The Commission takes a step back in the fight for the Rule of Law

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Professor, Institute of Legal Studies of the Polish Academy of Sciences. Deputy Ombudsman (2019-2022).

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Clearly, the Commission has decided that in view of the crisis of the Rule of Law, only the political pressure of other Member States under the procedure based on Article 7 TEU has the capacity to provide a feasible solution.



(1) Media reports of 20 December 2017 almost dwarfed the news of the Commission moving to initiate the judicial stage of the infringement proceedings against Poland based on Article 258 TFEU, in relation to certain provisions of the Act on the Common Courts System (the CCS Act). Under these proceedings, the breach of EU law may be established by the CJEU much faster than in the course of the “political” procedure based on Article 7 TEU, with fines which might be consequently imposed on Poland based on Article 260 TFEU. And neither of the above will require the Member States to vote on the possible sanctions (such requirement exists in the case of proceedings based on Article 7 TEU).
 
(2) According to the succinct press release dated 20 December 2017, the Commission’s objections within the procedure based on Article 258 TFEU regard discrimination based on sex, in view of different retirement thresholds introduced for female and male judges (the age of 60 and 65, respectively). That case (and charge) carries a clear EU component (it falls within the scope of Directive 2006/54/EC on the implementation of the principle of equal opportunities and equal treatment of men and women in matters of employment and occupation), and may be resolved by the CJEU. The Commission has a solid legal basis as well as strong arguments to support its charges as Directive 2006/54/EC does not, in principle, provide for any exceptions to the principle of equal treatment in the context of a pension scheme, such as the one applicable with respect to judges. It can be noticed at this point that while the Directive 79/7, pertaining to the general pension scheme, does provide for a derogation from gender equality (Article 7 sec. 1 letter a), no such derogation is envisaged in the Directive 2006/54/EC regulating specific pension schemes (applicable e.g. to specific professional groups, such as judges). Moreover, due to the different gender criteria, benefits obtained by a woman-judge due to achieving the retirement age will, for at least five years, be lower than those to which she would be entitled while receiving remuneration for continued performance of her judicial duties. In light of the case law of CJEU, benefits resulting from specific pension schemes (e.g. retirement) constitute remuneration in the meaning of Article 157 TFEU (C-262/88 Barber). Salaries of retired judges are lower, therefore women would obtain remuneration lower than men under the same circumstances.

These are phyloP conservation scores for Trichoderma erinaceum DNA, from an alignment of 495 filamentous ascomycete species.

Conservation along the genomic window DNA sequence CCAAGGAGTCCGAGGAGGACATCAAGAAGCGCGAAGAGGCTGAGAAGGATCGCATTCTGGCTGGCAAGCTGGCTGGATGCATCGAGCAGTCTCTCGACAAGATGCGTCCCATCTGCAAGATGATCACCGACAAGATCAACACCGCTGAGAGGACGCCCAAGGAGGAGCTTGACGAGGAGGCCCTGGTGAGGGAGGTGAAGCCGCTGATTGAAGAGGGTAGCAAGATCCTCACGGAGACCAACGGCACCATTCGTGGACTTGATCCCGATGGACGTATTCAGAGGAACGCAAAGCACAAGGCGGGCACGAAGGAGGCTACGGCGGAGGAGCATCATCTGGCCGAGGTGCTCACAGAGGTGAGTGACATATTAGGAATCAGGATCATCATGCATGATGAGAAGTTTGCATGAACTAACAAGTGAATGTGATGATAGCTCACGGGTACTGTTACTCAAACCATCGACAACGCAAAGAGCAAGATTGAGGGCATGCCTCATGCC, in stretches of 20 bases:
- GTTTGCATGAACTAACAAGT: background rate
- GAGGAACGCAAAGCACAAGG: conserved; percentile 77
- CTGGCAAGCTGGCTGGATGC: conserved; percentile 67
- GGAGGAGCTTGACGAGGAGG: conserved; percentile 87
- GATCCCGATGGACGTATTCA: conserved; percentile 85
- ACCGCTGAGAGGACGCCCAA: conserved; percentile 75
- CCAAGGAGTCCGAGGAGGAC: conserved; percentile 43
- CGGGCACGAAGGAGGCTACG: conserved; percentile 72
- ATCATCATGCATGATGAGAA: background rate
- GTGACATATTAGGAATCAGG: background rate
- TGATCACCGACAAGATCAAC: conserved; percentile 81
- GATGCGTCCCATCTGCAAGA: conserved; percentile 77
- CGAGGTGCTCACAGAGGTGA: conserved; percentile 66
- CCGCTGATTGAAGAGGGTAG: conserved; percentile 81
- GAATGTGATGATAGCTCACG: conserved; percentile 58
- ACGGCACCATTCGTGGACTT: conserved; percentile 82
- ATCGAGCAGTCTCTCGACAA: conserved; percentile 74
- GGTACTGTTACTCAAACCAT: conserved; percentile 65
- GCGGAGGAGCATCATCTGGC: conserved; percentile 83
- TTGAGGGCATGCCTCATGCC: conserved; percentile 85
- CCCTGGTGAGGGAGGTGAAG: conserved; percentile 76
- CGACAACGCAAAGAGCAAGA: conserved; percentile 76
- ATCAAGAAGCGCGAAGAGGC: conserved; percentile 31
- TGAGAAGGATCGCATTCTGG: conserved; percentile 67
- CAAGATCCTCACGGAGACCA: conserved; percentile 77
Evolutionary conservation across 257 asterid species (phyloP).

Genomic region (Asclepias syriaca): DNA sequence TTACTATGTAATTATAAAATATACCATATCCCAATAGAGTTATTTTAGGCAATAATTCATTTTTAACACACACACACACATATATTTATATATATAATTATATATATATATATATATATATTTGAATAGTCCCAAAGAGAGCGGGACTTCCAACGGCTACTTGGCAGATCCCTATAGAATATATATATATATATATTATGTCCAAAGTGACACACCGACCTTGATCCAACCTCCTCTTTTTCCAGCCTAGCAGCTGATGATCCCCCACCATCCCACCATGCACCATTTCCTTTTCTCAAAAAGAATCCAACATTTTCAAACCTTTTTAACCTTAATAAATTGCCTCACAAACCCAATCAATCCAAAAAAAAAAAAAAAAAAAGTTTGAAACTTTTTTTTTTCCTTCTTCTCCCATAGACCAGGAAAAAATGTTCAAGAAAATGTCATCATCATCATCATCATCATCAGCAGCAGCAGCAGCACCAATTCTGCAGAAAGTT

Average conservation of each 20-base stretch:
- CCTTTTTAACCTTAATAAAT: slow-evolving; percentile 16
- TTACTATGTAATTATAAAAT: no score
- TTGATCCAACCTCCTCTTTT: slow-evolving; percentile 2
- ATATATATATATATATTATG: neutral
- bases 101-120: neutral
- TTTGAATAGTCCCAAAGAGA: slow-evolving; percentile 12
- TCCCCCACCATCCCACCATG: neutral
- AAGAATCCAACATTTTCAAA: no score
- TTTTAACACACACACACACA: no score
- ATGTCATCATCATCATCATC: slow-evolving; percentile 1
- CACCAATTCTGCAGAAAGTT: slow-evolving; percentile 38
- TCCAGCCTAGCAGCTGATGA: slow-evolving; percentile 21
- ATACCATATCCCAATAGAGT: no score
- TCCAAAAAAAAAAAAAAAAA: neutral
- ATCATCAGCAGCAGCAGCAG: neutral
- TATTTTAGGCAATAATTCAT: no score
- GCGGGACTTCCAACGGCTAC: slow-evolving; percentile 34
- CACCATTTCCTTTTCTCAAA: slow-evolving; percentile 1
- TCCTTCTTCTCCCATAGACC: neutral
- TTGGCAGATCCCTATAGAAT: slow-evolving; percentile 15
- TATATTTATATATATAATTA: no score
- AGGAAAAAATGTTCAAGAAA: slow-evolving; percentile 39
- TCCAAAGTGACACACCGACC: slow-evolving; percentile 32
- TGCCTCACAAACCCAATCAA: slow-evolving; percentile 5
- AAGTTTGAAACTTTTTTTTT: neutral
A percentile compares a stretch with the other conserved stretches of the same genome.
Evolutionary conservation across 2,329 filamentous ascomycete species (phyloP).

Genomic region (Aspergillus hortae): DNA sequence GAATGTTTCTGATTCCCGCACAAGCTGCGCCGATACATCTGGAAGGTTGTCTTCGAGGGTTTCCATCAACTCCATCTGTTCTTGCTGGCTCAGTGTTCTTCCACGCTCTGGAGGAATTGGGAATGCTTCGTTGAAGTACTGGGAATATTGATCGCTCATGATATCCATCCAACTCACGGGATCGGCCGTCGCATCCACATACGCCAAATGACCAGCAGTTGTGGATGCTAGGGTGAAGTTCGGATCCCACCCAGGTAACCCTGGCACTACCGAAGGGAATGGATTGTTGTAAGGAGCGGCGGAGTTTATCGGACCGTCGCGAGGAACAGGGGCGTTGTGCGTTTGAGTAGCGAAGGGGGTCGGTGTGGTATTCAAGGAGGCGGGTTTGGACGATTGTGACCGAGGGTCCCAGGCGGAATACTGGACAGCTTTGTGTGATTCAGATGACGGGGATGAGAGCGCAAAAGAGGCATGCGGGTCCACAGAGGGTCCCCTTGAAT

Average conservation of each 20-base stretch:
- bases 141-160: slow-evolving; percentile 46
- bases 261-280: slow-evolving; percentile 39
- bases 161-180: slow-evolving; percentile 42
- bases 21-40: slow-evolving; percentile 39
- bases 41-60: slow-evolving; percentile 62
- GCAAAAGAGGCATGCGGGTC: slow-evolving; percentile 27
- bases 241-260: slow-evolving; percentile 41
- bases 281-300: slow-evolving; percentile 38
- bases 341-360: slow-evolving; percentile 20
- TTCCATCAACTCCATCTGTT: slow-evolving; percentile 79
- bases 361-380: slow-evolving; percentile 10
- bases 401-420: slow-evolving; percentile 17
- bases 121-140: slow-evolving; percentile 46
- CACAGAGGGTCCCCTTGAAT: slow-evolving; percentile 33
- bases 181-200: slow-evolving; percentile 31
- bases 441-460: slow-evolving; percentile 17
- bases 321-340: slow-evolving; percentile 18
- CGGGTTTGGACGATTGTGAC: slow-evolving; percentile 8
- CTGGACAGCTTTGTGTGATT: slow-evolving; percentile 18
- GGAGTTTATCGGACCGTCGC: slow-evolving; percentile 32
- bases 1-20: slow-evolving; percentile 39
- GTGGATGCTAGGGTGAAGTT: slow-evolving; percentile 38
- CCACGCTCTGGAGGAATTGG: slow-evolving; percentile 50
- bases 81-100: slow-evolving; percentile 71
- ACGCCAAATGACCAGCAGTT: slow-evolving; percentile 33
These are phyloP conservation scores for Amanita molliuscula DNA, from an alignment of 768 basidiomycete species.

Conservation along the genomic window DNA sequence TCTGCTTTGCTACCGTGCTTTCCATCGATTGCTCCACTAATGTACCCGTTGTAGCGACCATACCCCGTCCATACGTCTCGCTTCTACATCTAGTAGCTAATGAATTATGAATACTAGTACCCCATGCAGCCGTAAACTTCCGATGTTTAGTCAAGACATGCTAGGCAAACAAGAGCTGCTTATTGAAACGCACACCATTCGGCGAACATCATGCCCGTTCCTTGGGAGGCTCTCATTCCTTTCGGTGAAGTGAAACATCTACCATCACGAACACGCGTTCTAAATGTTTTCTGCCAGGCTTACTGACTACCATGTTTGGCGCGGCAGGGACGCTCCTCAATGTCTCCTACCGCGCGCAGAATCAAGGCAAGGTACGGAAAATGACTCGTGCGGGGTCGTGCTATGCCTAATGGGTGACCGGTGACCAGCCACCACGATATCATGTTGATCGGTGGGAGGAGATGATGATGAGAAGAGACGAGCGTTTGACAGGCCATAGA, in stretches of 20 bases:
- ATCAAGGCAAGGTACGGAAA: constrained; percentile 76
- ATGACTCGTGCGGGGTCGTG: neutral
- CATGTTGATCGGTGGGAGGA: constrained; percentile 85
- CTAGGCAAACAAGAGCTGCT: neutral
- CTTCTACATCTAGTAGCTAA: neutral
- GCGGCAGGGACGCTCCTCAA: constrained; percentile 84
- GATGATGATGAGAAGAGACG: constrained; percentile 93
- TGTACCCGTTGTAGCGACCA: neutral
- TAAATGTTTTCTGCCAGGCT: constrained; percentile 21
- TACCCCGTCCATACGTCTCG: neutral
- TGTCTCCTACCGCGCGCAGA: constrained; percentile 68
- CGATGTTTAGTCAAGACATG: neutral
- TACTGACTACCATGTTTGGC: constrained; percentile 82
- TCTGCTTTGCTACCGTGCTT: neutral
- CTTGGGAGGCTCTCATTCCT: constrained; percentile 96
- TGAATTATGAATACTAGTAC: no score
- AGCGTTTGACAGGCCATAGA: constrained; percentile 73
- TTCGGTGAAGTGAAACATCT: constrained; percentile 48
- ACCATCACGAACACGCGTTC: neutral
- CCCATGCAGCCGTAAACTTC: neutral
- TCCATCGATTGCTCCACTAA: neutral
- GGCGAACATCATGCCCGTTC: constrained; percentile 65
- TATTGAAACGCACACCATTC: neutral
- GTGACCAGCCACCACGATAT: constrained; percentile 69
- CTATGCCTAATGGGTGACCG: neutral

(3) The Commission’s press release of 20 December 2017 indicates that the scope of the infringement proceedings initiated against Poland includes also the regulations of the CCS Act regarding consent to be given by the Minister of Justice to the prolongation of the mandate of judges which have reached retirement age. Since the criteria for the prolongation are too vague and there will be no judicial control of their application, the Commission raises the concern that the Minister of Justice’s powers are discretionary and pose a threat to judicial independence.
 
The press release indicates that the Commission may want to link this issue also to the Directive 2006/54/EC, possibly in connection with the discriminatory affiliation of judges to pension scheme following retirement. There might also be another, convincing approach to the issue, according to which the lack of independence of national courts may have a significant influence on the functioning of important elements of the system of EU law (mutual trust, protection of powers of EU citizens, effective judicial protection within EU, effective application of EU law, functioning of the internal market etc.) and, for this reason, it falls within the scope of application of EU law.
 
If the Commission is able to justify the EU component of the case, it has a solid legal basis and strong arguments to support its charges. The Court of Justice may then establish occurrence of the breach of the standard of independent judiciary, in the meaning of Article 19 sec. 1 in connection with Article 47 of the CHFR. In light of these regulations, the Member States provide remedies sufficient to ensure effective judicial protection in the fields covered by EU law (Article 19 sec. 1 TFEU) – so that everyone whose rights and freedoms guaranteed by EU law have been infringed has the right to an effective legal remedy as well as access to an “independent and impartial” tribunal (Article 47 CHFR). Such guarantees of independence and impartiality rest on the existence of rules, particularly statutory and procedural, thanks to which it is possible, to the belief of bodies governed by law, to rule out any and all reasonable doubt as to the independence of this authority from the external factors, as well as any uncertainty as to the neutrality of the judge with regard to the conflicting interests of parties to the dispute (C-682/15, Berlioz Investment Fund, points 60–62).
 
The EU standard in this matter has been rather precisely defined. Independence of court is excluded in the case of lack of specific guarantees allowing to rule out any and all reasonable doubt as to the independence of this authority from the external factors, including the executive. The too general statutory criteria based on which the Minister of Justice grants consent to the continued performance of duties by a judge who has achieved retirement age, in conjunction with lowering the age threshold for retirement (which applies also to judges remaining in office) and other elements of the same procedure (lack of time-frame to reach a decision, lack of judicial control) may not be sufficiently precise to rule out any reasonable doubt as to the independence of the judicial authorities from the executive branch (Minister of Justice who is also the Chief Prosecutor of Poland).